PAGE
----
Over the past five years, I have worked from home as well as renting a shared office space for my writing business. During the pandemic, more people than ever started working from home. As restrictions are slowly being lifted and people are getting vaccinated, many are considering renting a spot in a co-working space. Here are the pros and cons of both lifestyles.
Please keep in mind that while I share a lot of my personal experience in this post, it doesn’t necessarily represent all shared office spaces as a whole. I encourage you to find legitimate reviews on Google of the specific co-working spaces near you.
What It’s Really Like to Rent a Shared Office Space
The Shared Office May Be Louder Than You Think
In 2016, I rented my own private office in a hallway with other people who had offices, too. The building manager promised that it was a very quiet place. This turned out to be a total lie. Traffic from the street was very loud, but that wasn’t the worst of it. The walls of my shared office were paper thin. So I could hear every single word the person was saying in the office next to mine. This man was an insurance salesman, so as you can imagine, he was talking on the phone all day long. We were only a few feet apart, so I could hear every single work he was saying, crystal clear. This made me feel self conscious about my own phone calls, knowing that he could hear me. I felt that I couldn’t play music or listen to podcasts, either.
If you rent a cubicle or shared office space, it’s very likely that you will go through the same experience. You have no idea what these other people do for their jobs. And even though I paid for a private office with a closed door, that didn’t stop the noise from coming through the walls. I personally need peace and quiet to get my writing done. I would try to wear headphones to make it less distracting, but I could still hear his voice. It made the fact that I rented an office completely pointless. The whole point in renting an office is to have fewer distractions compared to being at home!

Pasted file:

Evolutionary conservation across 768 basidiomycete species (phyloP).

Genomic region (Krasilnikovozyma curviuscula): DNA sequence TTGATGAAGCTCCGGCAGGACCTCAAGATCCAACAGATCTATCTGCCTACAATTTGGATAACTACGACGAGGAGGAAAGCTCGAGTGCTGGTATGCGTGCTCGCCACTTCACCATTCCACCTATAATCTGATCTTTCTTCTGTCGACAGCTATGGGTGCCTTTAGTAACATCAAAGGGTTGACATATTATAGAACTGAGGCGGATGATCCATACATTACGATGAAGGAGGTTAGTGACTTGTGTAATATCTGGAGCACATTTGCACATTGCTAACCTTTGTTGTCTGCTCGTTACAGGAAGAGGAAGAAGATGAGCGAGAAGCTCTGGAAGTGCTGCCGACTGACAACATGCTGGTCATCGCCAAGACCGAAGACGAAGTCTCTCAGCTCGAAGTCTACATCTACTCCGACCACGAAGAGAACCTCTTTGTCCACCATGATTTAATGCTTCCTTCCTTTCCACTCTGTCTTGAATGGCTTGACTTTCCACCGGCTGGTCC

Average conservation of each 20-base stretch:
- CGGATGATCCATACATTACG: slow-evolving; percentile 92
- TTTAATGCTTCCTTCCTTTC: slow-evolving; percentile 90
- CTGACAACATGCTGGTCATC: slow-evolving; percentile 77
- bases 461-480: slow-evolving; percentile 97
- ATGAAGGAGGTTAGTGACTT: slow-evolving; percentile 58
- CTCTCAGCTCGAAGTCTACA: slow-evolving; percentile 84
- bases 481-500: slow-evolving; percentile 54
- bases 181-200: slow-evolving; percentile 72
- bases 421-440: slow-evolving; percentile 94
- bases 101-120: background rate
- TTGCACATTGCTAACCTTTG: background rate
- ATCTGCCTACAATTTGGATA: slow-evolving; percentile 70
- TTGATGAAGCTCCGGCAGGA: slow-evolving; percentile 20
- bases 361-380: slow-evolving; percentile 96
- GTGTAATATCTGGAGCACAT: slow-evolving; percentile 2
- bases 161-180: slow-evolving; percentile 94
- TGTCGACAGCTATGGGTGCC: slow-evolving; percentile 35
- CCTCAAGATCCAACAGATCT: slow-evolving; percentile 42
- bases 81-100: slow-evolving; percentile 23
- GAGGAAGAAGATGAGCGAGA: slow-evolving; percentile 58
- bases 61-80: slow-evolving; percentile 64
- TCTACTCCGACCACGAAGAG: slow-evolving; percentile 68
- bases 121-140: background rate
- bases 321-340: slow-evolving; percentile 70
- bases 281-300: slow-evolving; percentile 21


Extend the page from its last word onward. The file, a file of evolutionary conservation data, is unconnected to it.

You May (Or May Not) Meet New People, and Form Professional Connections
One of the things that people like the most about renting a shared office space is the fact that you get to meet new people. When you’re self-employed or simply work from home, it’s really difficult to get any social interaction. For some people, this is a huge plus. If you live in a city with a hip We Work location, there are testimonials that claim that they have met great friends in their 20’s and 30’s through a co-working space. That may be true, especially if they offer mixers and other social events.
However, my personal experience was dramatically different from what you see on TV. I’m in a suburban part of New Jersey, and it’s not exactly a location where hot young entrepreneurs want to live. So I was the youngest person renting in my building. I couldn’t relate to anyone there, or make new friends. At the time, I was in my 20’s. Everyone else was in their 40’s to 60’s. They were all married with kids, and were more focused on working and going home immediately at 5PM. After I left, I no longer keep in touch with any of those people. I found that I preferred to make my own friends outside of work, and the shared office did absolutely nothing to help my social life.
You Can Write Off Your Home Office Space, Too
Some people want to rent an office space is that they can write it off as a business expense. But did you know that you can write off your home office, too? This is calculated by the square footage used for your office in your home. So if you have a two-bedroom apartment and one of the bedrooms is used as an office, you can do the math to figure out how to deduct your existing rent. Doing your taxes this way might actually save more money in the long run. For more information on home office deductions, check out the IRS website.
You’re Still Commuting
Having your own office seems very glamorous, until you begin to live the day-to-day reality. You think that you would enjoy going to your own office every day more than a regular job, but that’s not always the case. The process of getting up with an alarm, rolling out of bed, and looking presentable are all the same. So is the traffic during your morning commute.
With that being said, some people actually prefer that lifestyle, because they need that sense of structure in their day to get themselves motivated. And by paying the rent on the office space, it motivates them to get up and use the office to the fullest to be productive. But if you have no issues being productive from home, I would say it’s not necessary.
It Can Be Even More Isolating Than Working From Home
When you first get an office space, it feels amazing. It’s like you’ve unlocked an achievement for Adulting 3.0. But after the initial thrill wore off, I began to dread going into the office. Instead of driving to see my old co-workers and friends, I was going to a small office to be alone and isolated. It was actually far less isolating for me to stay home with my family than it was to go to a building where no one talked to me for 8 hours a day.
If you currently live alone, you might be hoping that you could have more social interaction by getting an office. This may or may not de true, depending on the layout of the office space. But try to appreciate the things you can do at home, like taking naps, answering the phone, and talking openly on Zoom. Sometimes the grass is greener on the other side.
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